Part of the digestion process consists of the massaging movement of
powerful esophageal muscles urging food particles along the alimentary
track. The same sort of "peristalsis" can also be carried
out at the nanoscopic level with small objects in the grip of cleverly
crafted light pulses. David Grier
and Brian Koss at the University of Chicago use the optical tweezer
method of controlling particles with multiple laser beams, but instead
of a static array of beams, they use computer-generated holograms to
convert a single beam of light into large numbers of optical traps.
Each hologram may be considered to be a specialized diffraction grating,
producing intricately articulated networks of hundreds of optical traps.
Objects can fall into these light traps and then the traps can be moved,
thus transporting the objects.
The aim is to move and position sub-micron things in 3D space. Applications
include inserting the object into a microscopic reservoir and pulling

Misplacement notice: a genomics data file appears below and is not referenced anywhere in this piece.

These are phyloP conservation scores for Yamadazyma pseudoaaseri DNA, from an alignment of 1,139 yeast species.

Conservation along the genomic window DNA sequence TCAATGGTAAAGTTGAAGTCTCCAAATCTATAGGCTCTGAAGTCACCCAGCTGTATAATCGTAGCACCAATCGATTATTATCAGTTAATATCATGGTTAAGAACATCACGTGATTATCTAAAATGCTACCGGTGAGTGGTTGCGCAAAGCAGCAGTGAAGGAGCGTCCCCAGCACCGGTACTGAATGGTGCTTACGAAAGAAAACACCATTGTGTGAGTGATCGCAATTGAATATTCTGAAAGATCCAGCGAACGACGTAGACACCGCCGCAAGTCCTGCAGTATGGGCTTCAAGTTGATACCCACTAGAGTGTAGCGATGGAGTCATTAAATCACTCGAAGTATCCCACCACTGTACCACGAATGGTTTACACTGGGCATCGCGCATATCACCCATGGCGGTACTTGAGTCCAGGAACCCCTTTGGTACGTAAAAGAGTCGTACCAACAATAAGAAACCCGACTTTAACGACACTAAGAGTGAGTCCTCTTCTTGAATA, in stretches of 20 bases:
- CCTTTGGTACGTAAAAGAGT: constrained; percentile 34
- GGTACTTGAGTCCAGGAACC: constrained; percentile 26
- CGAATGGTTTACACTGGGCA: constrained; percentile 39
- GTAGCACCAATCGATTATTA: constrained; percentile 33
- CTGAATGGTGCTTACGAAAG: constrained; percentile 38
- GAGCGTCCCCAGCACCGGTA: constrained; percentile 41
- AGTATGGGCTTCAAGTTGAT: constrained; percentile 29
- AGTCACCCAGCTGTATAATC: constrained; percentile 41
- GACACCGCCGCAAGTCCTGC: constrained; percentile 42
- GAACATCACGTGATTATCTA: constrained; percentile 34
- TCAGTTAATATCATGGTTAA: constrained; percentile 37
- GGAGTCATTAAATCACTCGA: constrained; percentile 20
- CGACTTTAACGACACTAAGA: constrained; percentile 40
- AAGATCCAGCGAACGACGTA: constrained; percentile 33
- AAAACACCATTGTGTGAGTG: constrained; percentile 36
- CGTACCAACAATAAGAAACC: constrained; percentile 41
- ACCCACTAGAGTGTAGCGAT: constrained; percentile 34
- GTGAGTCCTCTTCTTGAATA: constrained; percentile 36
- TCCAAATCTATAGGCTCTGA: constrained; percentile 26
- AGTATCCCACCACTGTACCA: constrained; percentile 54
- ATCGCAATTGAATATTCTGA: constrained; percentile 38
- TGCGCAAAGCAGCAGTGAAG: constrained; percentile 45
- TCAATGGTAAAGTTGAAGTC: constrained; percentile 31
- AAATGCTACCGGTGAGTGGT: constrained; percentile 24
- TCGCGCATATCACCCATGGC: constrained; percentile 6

it back (parallelism is one of the technique's strengths), or centering
or rotating a biological cell in a microscope's field of view. Grier's
work has led to a commercial version of this holographic optical tweezers,
one in which a pattern of 200 optical traps can be refreshed or modified
at a rate of 100 times per second. (By the way, how forefront research
is turned into saleable products is an interesting story by itself.
For example, the company Grier started, Arryx,
Inc.---http://arryx.com---has a scientific advisory board (SAB)
with notable scientists from Princeton, NIH, the Whitehead Institute,
Harvard, and Northwestern.) In the "peristalsis" mode of operation,
particles are deliberately handed off from one optical trap to another,
as in a bucket brigade. In a separate "thermal ratchet" mode
of operation, the transfer from trap to trap might involve intervals
of free diffusion; this mode should be useful for fractionating DNA
molecules (see previous Update)
as part of the process of sequencing a gene.
Speaking as a physicist, Grier says the most important aspect of his
group's holographically generated tweezer patterns is the ability to
implement time-varying potential energy landscapes for moving tiny objects
in a "force-free" way. Speaking as a biophysicist, Grier points
to the ability to reach into a microscopic environment and to position
samples just where you want them. (Koss
and Grier, Applied Physics Letters, 2 June 2003; 773-702-9176,